Commentary - Remembering the Indian poet Nissim Ezekial

Salil Tripathi remembers Nissim Ezekiel, the gentle Indian poet whose pioneering work in English ins

To fully appreciate the achievements of Nissim Ezekiel, the Indian poet who died last month aged 80 in Bombay, we should not remember the honours and awards he received in the 1980s, but the lonely environment in which he started writing in the early 1950s.

The mood in India at that time was largely anti-colonial; some politicians even wanted to abolish English, the language in which Ezekiel wrote. A Jew in cosmopolitan Bombay, in an India prone to sectarian violence, Ezekiel could not have been more of an outsider. He was the Reader in American Literature at the university, ran a theatre group, wrote advertising copy and art criticism, and also edited the PEN journal. But he also found the time to write and to meet aspiring poets. Dom Moraes, who met him when he was still a schoolboy in the early 1950s, recalls: "He gave young poets the feeling that they were not alone."

Generations of poets, like Moraes, and later Ranjit Hoskote, Jerry Pinto, Menka Shivdasani, Raj Rao, and Jeet Thayil, found Ezekiel to be extremely approachable, happy to read and comment on their work. Moraes remembers him as thin and pale, "with spectacles and long, delicate hands. He had a warm nature that he tried hard to suppress." Pinto recalls showing him his poetry, and Ezekiel pointing out that Pinto had used commas in lines 2, 3, and 7, but not after 1, 5, and 8. Why, he asked.

"I hadn't thought about it", Pinto replied.

"Think about them, then," he said.

Ezekiel was a reflective man who did not rush into making an opinion. This unwillingness to offend may have come from his acute sense that in India everyone had to get along. When India banned Salman Rushdie's The Satanic Verses, Ezekiel was running the PEN All-India Centre and everyone expected him to stand up for free expression, but he did not. He argued that an intellectual should not upset the community in which he works. A quiet man, not prone to extremes, Ezekiel preferred to bow and bend. He would not bend to the state, but rather to those who claimed to speak for the aggrieved.

But in 1964 he took a strong line on V S Naipaul's An Area of Darkness, a sweeping indictment of India which was full of generalisations that were at times infuriating and at others uncannily accurate. Naipaul discovered a sclerotic India where nothing worked. "Rubbish, Mr Naipaul," Ezekiel wrote in a spirited essay, "Naipaul's India and Mine", which was resurrected by the poet Adil Jussawalla, who edited Penguin's celebrated 1978 anthology, New Writing from India.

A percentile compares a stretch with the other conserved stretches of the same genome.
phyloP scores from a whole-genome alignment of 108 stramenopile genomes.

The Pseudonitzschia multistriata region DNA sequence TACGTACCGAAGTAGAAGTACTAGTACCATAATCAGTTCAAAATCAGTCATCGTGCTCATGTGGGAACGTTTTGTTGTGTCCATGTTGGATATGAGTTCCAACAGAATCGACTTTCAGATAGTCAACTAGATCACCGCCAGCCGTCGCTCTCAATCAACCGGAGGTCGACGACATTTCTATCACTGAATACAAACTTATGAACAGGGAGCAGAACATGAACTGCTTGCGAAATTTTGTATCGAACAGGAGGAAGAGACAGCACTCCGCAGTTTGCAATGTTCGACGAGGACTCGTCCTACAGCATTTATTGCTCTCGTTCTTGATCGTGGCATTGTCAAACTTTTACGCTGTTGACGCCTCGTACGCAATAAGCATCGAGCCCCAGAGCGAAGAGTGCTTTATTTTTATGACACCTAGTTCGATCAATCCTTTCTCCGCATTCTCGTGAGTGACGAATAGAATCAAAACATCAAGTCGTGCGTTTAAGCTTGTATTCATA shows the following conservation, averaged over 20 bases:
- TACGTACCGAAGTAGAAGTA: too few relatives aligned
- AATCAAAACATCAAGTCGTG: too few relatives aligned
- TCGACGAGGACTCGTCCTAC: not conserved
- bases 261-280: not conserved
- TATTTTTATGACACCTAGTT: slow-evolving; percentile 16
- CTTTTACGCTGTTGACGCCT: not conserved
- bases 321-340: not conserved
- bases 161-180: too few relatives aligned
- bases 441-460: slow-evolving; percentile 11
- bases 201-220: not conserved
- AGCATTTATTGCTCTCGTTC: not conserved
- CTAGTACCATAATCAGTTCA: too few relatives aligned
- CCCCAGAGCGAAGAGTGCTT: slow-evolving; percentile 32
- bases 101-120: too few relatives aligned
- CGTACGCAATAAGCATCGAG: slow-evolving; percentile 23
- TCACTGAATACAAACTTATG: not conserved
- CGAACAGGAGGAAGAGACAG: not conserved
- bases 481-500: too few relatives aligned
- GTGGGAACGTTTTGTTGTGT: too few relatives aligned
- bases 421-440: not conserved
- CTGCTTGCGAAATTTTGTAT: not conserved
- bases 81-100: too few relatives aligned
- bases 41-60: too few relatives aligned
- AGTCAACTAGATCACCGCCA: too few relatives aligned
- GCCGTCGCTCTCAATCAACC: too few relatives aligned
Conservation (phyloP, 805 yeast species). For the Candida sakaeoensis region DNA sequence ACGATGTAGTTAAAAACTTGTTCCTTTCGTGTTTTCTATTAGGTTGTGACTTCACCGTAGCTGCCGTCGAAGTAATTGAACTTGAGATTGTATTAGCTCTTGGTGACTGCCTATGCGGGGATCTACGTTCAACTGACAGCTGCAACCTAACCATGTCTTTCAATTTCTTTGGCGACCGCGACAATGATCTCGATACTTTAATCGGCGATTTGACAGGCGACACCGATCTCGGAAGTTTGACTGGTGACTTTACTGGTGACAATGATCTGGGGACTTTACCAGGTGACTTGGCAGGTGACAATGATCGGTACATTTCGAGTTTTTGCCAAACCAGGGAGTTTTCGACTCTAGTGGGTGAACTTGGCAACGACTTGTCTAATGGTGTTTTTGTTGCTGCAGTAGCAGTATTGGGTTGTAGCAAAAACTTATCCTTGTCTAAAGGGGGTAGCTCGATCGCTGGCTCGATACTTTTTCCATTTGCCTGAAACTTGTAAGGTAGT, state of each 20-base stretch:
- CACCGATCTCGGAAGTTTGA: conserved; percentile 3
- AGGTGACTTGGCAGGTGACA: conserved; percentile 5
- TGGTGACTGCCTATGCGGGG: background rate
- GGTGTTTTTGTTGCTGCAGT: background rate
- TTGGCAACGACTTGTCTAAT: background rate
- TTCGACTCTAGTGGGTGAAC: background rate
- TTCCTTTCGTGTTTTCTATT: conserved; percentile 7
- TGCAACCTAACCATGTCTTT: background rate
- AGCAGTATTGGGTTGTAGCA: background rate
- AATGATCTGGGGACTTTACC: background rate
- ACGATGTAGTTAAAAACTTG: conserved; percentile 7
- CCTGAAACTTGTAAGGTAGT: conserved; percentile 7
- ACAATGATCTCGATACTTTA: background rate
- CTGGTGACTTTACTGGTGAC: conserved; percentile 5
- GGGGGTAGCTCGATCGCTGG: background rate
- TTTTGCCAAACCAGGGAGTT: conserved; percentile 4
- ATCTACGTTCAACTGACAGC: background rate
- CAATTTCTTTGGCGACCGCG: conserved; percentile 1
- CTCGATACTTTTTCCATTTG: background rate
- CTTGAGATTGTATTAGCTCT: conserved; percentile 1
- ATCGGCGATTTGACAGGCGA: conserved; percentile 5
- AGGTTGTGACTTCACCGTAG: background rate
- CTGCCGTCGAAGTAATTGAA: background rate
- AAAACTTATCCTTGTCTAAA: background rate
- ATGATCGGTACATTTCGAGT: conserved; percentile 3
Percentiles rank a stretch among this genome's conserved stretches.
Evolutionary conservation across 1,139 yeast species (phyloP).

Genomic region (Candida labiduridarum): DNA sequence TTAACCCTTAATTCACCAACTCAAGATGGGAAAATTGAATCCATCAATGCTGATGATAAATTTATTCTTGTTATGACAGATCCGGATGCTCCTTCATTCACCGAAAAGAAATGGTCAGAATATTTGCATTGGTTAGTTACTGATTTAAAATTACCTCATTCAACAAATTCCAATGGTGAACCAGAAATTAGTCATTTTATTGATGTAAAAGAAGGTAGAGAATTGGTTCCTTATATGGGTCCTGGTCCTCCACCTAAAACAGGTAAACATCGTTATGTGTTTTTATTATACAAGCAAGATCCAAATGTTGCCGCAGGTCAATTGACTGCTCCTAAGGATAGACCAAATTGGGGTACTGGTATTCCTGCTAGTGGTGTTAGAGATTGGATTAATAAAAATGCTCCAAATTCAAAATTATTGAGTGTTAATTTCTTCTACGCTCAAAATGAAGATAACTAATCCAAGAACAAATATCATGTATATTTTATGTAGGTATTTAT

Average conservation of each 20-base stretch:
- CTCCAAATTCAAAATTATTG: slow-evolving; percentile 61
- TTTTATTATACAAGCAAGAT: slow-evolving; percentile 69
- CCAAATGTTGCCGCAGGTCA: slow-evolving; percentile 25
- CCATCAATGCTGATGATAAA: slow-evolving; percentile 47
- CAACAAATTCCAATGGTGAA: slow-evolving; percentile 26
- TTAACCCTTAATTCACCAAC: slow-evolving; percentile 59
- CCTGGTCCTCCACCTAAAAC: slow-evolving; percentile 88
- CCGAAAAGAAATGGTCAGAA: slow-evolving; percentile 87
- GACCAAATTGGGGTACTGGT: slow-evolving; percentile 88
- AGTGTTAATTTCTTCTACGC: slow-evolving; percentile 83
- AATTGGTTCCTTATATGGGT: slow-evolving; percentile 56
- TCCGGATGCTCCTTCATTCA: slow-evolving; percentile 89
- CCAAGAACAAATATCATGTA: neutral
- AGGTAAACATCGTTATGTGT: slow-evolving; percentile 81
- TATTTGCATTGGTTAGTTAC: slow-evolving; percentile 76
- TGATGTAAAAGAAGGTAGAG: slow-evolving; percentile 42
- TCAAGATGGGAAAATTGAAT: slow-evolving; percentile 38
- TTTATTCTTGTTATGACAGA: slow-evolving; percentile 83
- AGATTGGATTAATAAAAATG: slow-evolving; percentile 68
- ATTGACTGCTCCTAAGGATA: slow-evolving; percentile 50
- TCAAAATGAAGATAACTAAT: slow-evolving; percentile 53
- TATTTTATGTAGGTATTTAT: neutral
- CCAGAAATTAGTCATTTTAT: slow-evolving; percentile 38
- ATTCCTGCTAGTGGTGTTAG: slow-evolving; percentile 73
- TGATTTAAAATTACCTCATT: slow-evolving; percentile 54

Ezekiel chose to remain in India, although part of his family migrated to Israel. He felt close to its soil and its contradictions. Of India's searing landscape, he wrote once:


I have become a part of it

To be observed by foreigners.

I have made my commitments now.

This is one: to stay where I am,

As others choose to give themselves

In some remote place.

My backward place is where I am.

He had earned the right to laugh at India, and criticise its irrationality. I remember him in his room on the ground floor of the Theosophy Hall, surrounded by books, poets and readers, ordering tea and biscuits, listening to poems, planning a public reading; or reading his own poems, in his soft voice, often mocking Indian English, as in his amusing "Very Indian Poems in Indian English". What he did to the language through those poems in the 1960s (as Shobha De was to do with her journalism in the late 1970s) anticipated Rushdie's pyrotechnics in Midnight's Children.

There is some truth in Moraes's description of Ezekiel's poetry as unambitious in its scope and technique but, as he continues: "His tight rhymed quatrains often worked very well and displayed a wry, dryly mischievous sense of humour and an eye that was observant and sympathetic at once."

Nissim Ezekiel gave English poetry space in the crowded Indian literary landscape. A poet writing about urban alienation, he articulated the anxiety of so many educated, middle-class Indians. His pioneering efforts created the room in which later generations of poets were to thrive. Today, that room is busy, like a Bombay cocktail party. Ezekiel was never at home in crowds; he preferred to eat alone in Irani and south Indian restaurants, in a fast-vanishing Bombay that has now even forgotten its name.

Salil Tripathi is a writer based in London

This article first appeared in the 09 February 2004 issue of the New Statesman, Those WMDs - The blame game